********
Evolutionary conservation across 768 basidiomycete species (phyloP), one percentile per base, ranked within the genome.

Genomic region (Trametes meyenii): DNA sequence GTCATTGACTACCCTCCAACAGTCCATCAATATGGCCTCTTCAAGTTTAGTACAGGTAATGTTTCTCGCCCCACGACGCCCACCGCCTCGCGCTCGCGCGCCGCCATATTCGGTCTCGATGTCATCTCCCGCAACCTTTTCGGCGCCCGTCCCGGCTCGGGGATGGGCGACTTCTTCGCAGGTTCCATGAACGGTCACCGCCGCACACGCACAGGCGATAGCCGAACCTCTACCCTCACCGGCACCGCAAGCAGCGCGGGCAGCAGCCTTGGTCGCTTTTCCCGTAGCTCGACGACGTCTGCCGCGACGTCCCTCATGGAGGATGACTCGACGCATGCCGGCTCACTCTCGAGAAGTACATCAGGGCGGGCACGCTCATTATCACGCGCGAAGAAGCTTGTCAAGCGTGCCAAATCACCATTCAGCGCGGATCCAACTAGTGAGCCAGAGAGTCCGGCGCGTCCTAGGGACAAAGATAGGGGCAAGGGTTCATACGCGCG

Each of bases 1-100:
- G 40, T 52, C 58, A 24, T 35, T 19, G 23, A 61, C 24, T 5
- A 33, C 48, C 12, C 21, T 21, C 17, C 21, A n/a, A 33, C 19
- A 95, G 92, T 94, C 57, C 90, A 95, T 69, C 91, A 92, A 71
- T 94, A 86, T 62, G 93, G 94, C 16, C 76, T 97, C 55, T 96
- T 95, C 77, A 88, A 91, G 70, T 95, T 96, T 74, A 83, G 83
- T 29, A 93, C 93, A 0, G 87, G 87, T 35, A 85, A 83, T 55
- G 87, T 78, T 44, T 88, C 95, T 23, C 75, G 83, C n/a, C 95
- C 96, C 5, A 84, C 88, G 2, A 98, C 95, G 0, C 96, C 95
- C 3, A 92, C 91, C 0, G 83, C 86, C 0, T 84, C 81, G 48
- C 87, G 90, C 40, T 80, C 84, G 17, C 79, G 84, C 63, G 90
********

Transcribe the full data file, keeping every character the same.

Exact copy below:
Evolutionary conservation across 768 basidiomycete species (phyloP), one percentile per base, ranked within the genome.

Genomic region (Trametes meyenii): DNA sequence GTCATTGACTACCCTCCAACAGTCCATCAATATGGCCTCTTCAAGTTTAGTACAGGTAATGTTTCTCGCCCCACGACGCCCACCGCCTCGCGCTCGCGCGCCGCCATATTCGGTCTCGATGTCATCTCCCGCAACCTTTTCGGCGCCCGTCCCGGCTCGGGGATGGGCGACTTCTTCGCAGGTTCCATGAACGGTCACCGCCGCACACGCACAGGCGATAGCCGAACCTCTACCCTCACCGGCACCGCAAGCAGCGCGGGCAGCAGCCTTGGTCGCTTTTCCCGTAGCTCGACGACGTCTGCCGCGACGTCCCTCATGGAGGATGACTCGACGCATGCCGGCTCACTCTCGAGAAGTACATCAGGGCGGGCACGCTCATTATCACGCGCGAAGAAGCTTGTCAAGCGTGCCAAATCACCATTCAGCGCGGATCCAACTAGTGAGCCAGAGAGTCCGGCGCGTCCTAGGGACAAAGATAGGGGCAAGGGTTCATACGCGCG

Each of bases 1-100:
- G 40, T 52, C 58, A 24, T 35, T 19, G 23, A 61, C 24, T 5
- A 33, C 48, C 12, C 21, T 21, C 17, C 21, A n/a, A 33, C 19
- A 95, G 92, T 94, C 57, C 90, A 95, T 69, C 91, A 92, A 71
- T 94, A 86, T 62, G 93, G 94, C 16, C 76, T 97, C 55, T 96
- T 95, C 77, A 88, A 91, G 70, T 95, T 96, T 74, A 83, G 83
- T 29, A 93, C 93, A 0, G 87, G 87, T 35, A 85, A 83, T 55
- G 87, T 78, T 44, T 88, C 95, T 23, C 75, G 83, C n/a, C 95
- C 96, C 5, A 84, C 88, G 2, A 98, C 95, G 0, C 96, C 95
- C 3, A 92, C 91, C 0, G 83, C 86, C 0, T 84, C 81, G 48
- C 87, G 90, C 40, T 80, C 84, G 17, C 79, G 84, C 63, G 90